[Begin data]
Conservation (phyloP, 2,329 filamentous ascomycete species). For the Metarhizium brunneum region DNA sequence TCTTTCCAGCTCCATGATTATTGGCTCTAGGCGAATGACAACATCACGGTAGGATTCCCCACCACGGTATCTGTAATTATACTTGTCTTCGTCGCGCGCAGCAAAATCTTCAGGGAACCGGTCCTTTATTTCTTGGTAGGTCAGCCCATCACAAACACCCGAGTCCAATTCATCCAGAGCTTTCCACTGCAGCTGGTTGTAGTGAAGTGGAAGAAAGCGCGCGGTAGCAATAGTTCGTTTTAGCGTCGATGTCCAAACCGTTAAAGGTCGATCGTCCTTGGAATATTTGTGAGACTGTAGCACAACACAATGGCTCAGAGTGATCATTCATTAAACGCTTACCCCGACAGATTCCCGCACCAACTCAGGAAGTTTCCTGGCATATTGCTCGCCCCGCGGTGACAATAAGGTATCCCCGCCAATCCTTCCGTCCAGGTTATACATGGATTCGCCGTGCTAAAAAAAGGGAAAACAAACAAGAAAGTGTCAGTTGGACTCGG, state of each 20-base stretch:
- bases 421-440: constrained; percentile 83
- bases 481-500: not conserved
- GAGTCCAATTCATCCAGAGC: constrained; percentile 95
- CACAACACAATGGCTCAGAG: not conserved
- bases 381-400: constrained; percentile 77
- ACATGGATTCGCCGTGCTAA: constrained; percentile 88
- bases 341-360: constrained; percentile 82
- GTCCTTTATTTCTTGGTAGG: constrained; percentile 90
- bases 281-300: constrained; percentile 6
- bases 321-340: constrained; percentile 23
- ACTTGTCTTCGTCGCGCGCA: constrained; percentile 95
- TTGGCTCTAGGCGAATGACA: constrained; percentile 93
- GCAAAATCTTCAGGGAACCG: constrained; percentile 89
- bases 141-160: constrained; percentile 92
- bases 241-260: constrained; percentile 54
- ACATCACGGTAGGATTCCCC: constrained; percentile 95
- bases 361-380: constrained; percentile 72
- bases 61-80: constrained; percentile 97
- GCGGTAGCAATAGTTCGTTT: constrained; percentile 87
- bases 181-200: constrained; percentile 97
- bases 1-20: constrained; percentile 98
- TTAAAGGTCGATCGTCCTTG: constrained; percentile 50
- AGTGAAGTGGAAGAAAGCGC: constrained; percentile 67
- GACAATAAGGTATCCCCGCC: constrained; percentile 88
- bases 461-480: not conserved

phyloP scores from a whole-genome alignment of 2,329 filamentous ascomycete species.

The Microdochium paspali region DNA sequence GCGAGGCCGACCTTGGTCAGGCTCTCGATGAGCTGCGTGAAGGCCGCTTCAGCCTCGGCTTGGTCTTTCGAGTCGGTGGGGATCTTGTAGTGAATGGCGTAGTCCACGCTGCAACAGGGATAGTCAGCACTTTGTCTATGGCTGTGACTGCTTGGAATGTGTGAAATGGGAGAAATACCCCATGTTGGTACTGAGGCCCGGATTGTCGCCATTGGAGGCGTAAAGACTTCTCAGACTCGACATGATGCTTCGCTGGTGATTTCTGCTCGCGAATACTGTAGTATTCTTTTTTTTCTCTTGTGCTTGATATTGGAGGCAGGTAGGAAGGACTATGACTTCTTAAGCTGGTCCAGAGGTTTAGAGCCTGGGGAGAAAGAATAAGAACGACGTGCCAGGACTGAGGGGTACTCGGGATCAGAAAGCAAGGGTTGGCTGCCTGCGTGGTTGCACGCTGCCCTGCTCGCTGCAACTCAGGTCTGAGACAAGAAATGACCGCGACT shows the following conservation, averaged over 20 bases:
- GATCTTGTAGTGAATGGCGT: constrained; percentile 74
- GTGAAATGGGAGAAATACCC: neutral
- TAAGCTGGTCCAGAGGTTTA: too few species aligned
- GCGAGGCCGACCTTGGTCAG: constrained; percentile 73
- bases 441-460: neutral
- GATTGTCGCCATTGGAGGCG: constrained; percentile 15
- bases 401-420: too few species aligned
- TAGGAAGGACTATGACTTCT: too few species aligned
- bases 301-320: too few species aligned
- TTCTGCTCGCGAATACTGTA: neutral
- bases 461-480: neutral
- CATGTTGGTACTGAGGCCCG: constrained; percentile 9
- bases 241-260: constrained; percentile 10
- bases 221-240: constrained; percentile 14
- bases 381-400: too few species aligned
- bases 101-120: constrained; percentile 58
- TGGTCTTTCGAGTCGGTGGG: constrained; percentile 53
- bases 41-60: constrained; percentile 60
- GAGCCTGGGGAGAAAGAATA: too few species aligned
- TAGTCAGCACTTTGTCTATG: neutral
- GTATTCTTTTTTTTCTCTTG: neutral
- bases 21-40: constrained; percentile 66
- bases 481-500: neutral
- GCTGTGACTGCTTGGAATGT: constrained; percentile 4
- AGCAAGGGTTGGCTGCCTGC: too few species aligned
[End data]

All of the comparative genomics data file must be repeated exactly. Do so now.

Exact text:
Conservation (phyloP, 2,329 filamentous ascomycete species). For the Metarhizium brunneum region DNA sequence TCTTTCCAGCTCCATGATTATTGGCTCTAGGCGAATGACAACATCACGGTAGGATTCCCCACCACGGTATCTGTAATTATACTTGTCTTCGTCGCGCGCAGCAAAATCTTCAGGGAACCGGTCCTTTATTTCTTGGTAGGTCAGCCCATCACAAACACCCGAGTCCAATTCATCCAGAGCTTTCCACTGCAGCTGGTTGTAGTGAAGTGGAAGAAAGCGCGCGGTAGCAATAGTTCGTTTTAGCGTCGATGTCCAAACCGTTAAAGGTCGATCGTCCTTGGAATATTTGTGAGACTGTAGCACAACACAATGGCTCAGAGTGATCATTCATTAAACGCTTACCCCGACAGATTCCCGCACCAACTCAGGAAGTTTCCTGGCATATTGCTCGCCCCGCGGTGACAATAAGGTATCCCCGCCAATCCTTCCGTCCAGGTTATACATGGATTCGCCGTGCTAAAAAAAGGGAAAACAAACAAGAAAGTGTCAGTTGGACTCGG, state of each 20-base stretch:
- bases 421-440: constrained; percentile 83
- bases 481-500: not conserved
- GAGTCCAATTCATCCAGAGC: constrained; percentile 95
- CACAACACAATGGCTCAGAG: not conserved
- bases 381-400: constrained; percentile 77
- ACATGGATTCGCCGTGCTAA: constrained; percentile 88
- bases 341-360: constrained; percentile 82
- GTCCTTTATTTCTTGGTAGG: constrained; percentile 90
- bases 281-300: constrained; percentile 6
- bases 321-340: constrained; percentile 23
- ACTTGTCTTCGTCGCGCGCA: constrained; percentile 95
- TTGGCTCTAGGCGAATGACA: constrained; percentile 93
- GCAAAATCTTCAGGGAACCG: constrained; percentile 89
- bases 141-160: constrained; percentile 92
- bases 241-260: constrained; percentile 54
- ACATCACGGTAGGATTCCCC: constrained; percentile 95
- bases 361-380: constrained; percentile 72
- bases 61-80: constrained; percentile 97
- GCGGTAGCAATAGTTCGTTT: constrained; percentile 87
- bases 181-200: constrained; percentile 97
- bases 1-20: constrained; percentile 98
- TTAAAGGTCGATCGTCCTTG: constrained; percentile 50
- AGTGAAGTGGAAGAAAGCGC: constrained; percentile 67
- GACAATAAGGTATCCCCGCC: constrained; percentile 88
- bases 461-480: not conserved

phyloP scores from a whole-genome alignment of 2,329 filamentous ascomycete species.

The Microdochium paspali region DNA sequence GCGAGGCCGACCTTGGTCAGGCTCTCGATGAGCTGCGTGAAGGCCGCTTCAGCCTCGGCTTGGTCTTTCGAGTCGGTGGGGATCTTGTAGTGAATGGCGTAGTCCACGCTGCAACAGGGATAGTCAGCACTTTGTCTATGGCTGTGACTGCTTGGAATGTGTGAAATGGGAGAAATACCCCATGTTGGTACTGAGGCCCGGATTGTCGCCATTGGAGGCGTAAAGACTTCTCAGACTCGACATGATGCTTCGCTGGTGATTTCTGCTCGCGAATACTGTAGTATTCTTTTTTTTCTCTTGTGCTTGATATTGGAGGCAGGTAGGAAGGACTATGACTTCTTAAGCTGGTCCAGAGGTTTAGAGCCTGGGGAGAAAGAATAAGAACGACGTGCCAGGACTGAGGGGTACTCGGGATCAGAAAGCAAGGGTTGGCTGCCTGCGTGGTTGCACGCTGCCCTGCTCGCTGCAACTCAGGTCTGAGACAAGAAATGACCGCGACT shows the following conservation, averaged over 20 bases:
- GATCTTGTAGTGAATGGCGT: constrained; percentile 74
- GTGAAATGGGAGAAATACCC: neutral
- TAAGCTGGTCCAGAGGTTTA: too few species aligned
- GCGAGGCCGACCTTGGTCAG: constrained; percentile 73
- bases 441-460: neutral
- GATTGTCGCCATTGGAGGCG: constrained; percentile 15
- bases 401-420: too few species aligned
- TAGGAAGGACTATGACTTCT: too few species aligned
- bases 301-320: too few species aligned
- TTCTGCTCGCGAATACTGTA: neutral
- bases 461-480: neutral
- CATGTTGGTACTGAGGCCCG: constrained; percentile 9
- bases 241-260: constrained; percentile 10
- bases 221-240: constrained; percentile 14
- bases 381-400: too few species aligned
- bases 101-120: constrained; percentile 58
- TGGTCTTTCGAGTCGGTGGG: constrained; percentile 53
- bases 41-60: constrained; percentile 60
- GAGCCTGGGGAGAAAGAATA: too few species aligned
- TAGTCAGCACTTTGTCTATG: neutral
- GTATTCTTTTTTTTCTCTTG: neutral
- bases 21-40: constrained; percentile 66
- bases 481-500: neutral
- GCTGTGACTGCTTGGAATGT: constrained; percentile 4
- AGCAAGGGTTGGCTGCCTGC: too few species aligned